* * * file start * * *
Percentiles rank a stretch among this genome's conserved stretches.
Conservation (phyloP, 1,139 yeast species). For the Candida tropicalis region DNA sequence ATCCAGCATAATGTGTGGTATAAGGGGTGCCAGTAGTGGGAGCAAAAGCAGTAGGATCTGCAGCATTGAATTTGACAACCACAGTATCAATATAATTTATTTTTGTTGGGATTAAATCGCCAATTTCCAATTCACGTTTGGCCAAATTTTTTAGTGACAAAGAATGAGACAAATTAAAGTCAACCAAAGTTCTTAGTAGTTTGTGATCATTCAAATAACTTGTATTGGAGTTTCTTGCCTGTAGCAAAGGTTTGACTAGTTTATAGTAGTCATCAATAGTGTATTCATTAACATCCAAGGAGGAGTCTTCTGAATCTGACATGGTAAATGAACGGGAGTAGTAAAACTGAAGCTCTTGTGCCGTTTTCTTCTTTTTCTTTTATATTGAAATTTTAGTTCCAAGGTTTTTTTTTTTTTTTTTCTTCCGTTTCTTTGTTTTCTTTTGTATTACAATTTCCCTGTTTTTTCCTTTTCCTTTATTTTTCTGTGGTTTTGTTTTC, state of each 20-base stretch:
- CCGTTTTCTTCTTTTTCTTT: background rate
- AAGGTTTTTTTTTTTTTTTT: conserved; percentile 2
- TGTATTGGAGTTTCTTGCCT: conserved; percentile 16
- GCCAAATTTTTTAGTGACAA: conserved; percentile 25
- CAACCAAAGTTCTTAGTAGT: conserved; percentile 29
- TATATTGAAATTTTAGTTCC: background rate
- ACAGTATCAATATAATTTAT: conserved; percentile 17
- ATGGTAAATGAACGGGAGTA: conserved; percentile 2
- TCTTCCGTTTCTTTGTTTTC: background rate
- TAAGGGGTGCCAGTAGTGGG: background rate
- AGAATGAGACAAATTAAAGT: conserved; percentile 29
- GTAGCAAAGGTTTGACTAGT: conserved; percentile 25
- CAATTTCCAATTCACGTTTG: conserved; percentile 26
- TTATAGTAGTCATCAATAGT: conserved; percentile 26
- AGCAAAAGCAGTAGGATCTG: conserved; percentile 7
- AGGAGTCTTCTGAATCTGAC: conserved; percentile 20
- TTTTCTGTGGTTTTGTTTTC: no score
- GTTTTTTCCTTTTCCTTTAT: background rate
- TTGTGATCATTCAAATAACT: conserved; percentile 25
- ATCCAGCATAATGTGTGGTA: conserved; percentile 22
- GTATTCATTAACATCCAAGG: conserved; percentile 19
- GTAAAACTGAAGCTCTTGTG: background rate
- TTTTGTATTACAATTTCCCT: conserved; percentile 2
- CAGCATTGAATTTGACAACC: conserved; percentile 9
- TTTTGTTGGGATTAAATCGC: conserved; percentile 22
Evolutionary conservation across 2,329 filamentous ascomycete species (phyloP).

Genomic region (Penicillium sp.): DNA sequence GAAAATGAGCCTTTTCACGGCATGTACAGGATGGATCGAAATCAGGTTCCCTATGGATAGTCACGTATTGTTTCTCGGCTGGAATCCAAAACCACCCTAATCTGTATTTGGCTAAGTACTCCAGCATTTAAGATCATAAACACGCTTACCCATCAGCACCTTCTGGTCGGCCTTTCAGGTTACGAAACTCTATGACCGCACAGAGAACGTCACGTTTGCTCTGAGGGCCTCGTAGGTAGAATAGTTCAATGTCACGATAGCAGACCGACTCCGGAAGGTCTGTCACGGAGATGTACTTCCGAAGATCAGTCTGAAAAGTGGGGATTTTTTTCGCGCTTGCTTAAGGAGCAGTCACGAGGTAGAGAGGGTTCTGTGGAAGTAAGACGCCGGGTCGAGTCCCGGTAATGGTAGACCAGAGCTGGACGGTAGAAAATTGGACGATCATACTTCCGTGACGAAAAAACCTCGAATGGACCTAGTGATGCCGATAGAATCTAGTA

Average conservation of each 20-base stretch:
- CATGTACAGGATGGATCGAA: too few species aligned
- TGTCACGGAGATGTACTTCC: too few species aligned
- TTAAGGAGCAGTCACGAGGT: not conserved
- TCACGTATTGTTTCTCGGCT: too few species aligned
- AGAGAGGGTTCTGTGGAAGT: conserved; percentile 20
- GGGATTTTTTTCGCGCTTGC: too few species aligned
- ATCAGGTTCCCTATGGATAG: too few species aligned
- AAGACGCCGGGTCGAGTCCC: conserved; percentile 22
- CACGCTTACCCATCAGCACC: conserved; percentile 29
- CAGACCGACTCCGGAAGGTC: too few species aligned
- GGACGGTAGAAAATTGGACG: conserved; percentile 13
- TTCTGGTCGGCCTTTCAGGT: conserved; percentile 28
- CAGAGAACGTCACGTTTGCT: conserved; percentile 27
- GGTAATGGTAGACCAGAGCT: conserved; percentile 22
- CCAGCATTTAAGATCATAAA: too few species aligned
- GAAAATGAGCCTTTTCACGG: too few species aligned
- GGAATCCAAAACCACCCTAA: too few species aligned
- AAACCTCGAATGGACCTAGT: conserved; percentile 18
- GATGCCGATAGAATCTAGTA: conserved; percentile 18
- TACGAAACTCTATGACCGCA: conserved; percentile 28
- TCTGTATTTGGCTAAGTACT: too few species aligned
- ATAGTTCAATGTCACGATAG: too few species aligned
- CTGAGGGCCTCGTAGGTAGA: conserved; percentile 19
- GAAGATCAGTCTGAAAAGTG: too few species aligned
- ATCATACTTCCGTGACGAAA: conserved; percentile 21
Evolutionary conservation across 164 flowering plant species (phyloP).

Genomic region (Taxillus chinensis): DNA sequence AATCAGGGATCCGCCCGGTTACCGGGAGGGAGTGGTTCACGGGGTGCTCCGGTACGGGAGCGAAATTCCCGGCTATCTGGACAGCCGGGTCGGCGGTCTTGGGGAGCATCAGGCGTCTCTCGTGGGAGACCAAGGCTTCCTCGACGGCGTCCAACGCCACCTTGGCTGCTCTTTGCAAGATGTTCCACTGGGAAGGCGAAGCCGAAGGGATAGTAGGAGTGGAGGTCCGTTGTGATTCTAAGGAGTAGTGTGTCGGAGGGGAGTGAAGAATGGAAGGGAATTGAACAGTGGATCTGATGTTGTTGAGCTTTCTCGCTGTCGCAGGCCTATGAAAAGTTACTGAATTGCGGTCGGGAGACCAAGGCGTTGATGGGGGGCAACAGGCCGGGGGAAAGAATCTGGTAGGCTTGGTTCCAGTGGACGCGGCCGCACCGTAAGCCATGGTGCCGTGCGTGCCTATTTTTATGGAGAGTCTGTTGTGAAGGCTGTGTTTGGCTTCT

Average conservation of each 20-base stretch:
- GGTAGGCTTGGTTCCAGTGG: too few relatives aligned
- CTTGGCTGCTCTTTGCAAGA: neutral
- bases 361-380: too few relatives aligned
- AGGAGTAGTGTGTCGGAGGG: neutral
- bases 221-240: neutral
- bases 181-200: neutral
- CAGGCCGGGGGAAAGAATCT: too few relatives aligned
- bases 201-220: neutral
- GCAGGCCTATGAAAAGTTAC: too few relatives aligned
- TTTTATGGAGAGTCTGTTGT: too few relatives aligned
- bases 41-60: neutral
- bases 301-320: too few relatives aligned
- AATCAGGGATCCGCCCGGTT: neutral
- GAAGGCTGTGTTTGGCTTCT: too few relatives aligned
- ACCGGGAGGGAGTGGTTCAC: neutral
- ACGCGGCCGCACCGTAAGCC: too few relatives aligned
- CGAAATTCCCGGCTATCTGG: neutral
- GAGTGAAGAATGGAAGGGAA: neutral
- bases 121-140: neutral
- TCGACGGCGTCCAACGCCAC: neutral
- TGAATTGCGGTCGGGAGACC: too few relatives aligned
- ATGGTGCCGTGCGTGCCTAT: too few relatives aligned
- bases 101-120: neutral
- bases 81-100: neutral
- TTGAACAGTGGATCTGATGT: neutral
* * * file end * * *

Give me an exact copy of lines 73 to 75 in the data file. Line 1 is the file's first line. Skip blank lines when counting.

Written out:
- ACCGGGAGGGAGTGGTTCAC: neutral
- ACGCGGCCGCACCGTAAGCC: too few relatives aligned
- CGAAATTCCCGGCTATCTGG: neutral